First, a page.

As its name implies, chronic fatigue syndrome (CFS) is characterized by debilitating fatigue that can persist for many years. Although often linked to immune system dysfunction, the cause(s) of the disorder remain mysterious. In a Report in the 23 Oct 2009 Science (published online 8 Oct), Lombardi et al. presented a potential new lead. The team found that blood samples from 68 of 101 CFS patients contained DNA from a human retrovirus called xenotropic murine leukemia virus–related virus (XMRV), which is genetically similar to a murine leukemia virus. Cell culture assays confirmed that XMRV derived from CFS patient plasma and from T and B lymphocytes was infectious. Interestingly, nearly 4% of the 218 healthy donors tested were also positive for XMRV, which suggests that the virus may be present in a significant proportion of the general population. As noted in an accompanying Perspective by J. M. Coffin and J. P. Stoye, CFS is not the first human disease to which XMRV has been linked: it has also been linked to an aggressive form of prostate cancer (see the related News story by S. Kean in the 9 Oct issue). Both laboratory and epidemiological studies are needed to determine whether the virus plays a causative role in these diseases



Don't Get Sick. If you do, Die Quickly.

Finally, a politician with enough guts to tell the truth!
When Democracy for America endorsed Alan Grayson for Congress last year conventional wisdom in DC said Grayson was a long-shot at best. No one thought he would win. No one, that is, but DFA members on the ground who were working hard every day to deliver results.

Alan Grayson hasn't looked back since Election Day. He's not afraid to say what it takes to get the message across and fight back against Republican lies and misinformation.

Now, one year from today, Alan Grayson is up for reelection and Republicans have put a giant target on his back. It's pretty straight forward why -- they're afraid of him. They're going to pull out all the stops to defeat him. We can't let that happen.

So today, DFA members are joining with others across the progressive movement for a one-day contribution "money bomb" in support of Alan Grayson. If we raise $400,000 today, we'll send chills down the spine of every single right-wing blowhard around the county.


So why DO the Republicans hate Grayson so much?

Well, Republicans spent the whole summer yelling lies about "Death Panels" and how President Obama was going to pull the plug on grandma.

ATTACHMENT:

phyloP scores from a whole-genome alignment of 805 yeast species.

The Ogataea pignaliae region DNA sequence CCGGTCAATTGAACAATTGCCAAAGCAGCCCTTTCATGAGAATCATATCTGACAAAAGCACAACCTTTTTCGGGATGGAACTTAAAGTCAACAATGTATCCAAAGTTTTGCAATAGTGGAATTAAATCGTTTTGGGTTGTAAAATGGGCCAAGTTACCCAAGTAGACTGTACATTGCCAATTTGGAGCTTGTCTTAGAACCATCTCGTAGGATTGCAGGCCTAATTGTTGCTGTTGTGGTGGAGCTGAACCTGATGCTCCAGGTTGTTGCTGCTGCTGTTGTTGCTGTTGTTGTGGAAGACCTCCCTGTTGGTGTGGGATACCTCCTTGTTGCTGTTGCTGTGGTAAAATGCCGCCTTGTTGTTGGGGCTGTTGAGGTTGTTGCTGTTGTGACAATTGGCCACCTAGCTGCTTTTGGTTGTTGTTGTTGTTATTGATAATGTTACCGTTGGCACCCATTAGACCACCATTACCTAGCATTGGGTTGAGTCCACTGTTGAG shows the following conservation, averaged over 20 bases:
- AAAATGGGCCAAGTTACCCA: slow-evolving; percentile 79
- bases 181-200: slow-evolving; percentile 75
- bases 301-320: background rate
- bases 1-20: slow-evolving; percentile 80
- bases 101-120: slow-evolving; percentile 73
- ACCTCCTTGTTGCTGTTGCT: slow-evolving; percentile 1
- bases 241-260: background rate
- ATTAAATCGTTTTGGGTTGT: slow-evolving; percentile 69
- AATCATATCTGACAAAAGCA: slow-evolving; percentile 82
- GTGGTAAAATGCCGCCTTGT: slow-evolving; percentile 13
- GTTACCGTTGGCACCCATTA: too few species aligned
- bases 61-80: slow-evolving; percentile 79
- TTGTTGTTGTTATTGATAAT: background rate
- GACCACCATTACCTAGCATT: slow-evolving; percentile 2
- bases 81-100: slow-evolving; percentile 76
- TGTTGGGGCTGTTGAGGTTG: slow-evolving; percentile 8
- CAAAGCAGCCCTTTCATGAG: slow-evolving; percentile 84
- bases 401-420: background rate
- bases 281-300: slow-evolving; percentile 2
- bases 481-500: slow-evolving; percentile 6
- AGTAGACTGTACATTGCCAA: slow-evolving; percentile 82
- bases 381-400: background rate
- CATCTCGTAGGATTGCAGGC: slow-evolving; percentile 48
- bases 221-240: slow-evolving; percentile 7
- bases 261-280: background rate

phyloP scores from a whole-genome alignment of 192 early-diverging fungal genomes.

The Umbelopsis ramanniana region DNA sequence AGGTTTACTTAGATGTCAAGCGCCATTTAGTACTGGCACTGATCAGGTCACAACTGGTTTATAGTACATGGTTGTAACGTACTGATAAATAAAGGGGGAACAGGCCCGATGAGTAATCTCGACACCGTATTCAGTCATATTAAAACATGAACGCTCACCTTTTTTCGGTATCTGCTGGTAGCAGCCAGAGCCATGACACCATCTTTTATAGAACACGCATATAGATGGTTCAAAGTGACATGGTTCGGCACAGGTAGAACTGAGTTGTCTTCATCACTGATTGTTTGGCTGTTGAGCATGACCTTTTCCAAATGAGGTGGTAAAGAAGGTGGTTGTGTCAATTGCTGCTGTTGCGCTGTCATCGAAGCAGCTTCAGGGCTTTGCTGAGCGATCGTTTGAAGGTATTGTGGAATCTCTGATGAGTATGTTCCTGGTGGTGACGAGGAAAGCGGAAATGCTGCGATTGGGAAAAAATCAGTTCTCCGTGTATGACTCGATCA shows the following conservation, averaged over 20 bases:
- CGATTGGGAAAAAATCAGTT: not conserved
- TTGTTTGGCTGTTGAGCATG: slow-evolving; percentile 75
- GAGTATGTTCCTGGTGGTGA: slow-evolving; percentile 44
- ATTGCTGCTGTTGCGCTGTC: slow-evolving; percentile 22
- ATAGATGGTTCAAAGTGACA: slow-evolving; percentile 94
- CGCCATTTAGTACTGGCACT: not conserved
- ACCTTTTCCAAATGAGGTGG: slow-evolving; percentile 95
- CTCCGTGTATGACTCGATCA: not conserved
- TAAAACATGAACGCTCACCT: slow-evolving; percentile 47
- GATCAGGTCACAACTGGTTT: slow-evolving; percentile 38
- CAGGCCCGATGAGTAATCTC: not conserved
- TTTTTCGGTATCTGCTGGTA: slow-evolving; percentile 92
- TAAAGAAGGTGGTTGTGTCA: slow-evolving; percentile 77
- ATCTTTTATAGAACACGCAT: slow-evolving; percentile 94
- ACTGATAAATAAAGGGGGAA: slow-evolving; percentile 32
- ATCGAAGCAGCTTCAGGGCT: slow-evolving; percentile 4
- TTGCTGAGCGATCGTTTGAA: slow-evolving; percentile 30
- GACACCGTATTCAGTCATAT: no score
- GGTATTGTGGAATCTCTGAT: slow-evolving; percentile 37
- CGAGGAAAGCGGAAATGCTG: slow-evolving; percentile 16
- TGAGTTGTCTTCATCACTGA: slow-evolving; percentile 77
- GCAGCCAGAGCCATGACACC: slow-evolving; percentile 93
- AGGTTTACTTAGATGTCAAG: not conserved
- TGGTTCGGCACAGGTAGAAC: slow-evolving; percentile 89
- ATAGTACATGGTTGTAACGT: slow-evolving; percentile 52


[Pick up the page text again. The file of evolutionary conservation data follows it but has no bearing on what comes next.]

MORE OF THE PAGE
And all August, Democrats in Congress went from town hall to town hall playing defense and trying to figure out what hit them. Alan Grayson had enough. There is no Republican plan on healthcare. They would rather do nothing, than fix it. Recognizing that over 42,000 Americans a year die because they don't have health insurance under our current system, Representative Grayson decided it was time to go on the attack and put the Republicans on defense.
"The Republican's healthcare plan:
1) Don't get sick
2) if you do, Die Quickly"
One sentence and Rep. Grayson reclaimed the debate. Everyone was talking about it. How many Americans don't have insurance? How many Americans die each year because of it? What actually IS the Republican plan?


Republicans aren't used to Democrats attacking back, but they immediately went on the war path. They demanded Grayson apologize. He was already a step ahead of them.

Rep. Grayson took to the floor of Congress and apologized to the dead. To every American who had died while Republicans held up the healthcare debate and Congress waited to enact reform.
Suddenly, it's the Republicans who didn't know what hit them. First a Democrat stands up and then he won't shut up and sit down when Republicans yell at him? You can imagine their surprise.

Thanks to Alan Grayson, for the first time all summer, Republicans were finally playing defense.

But that won't last forever. Congressional Quarterly recently downgraded Rep. Grayson's reelection race from a "toss-up" to "leans Republican." That's why we need to have Grayson's back. If we raise $400,000 in one day, we'll send a message to Republicans nationwide they won't miss.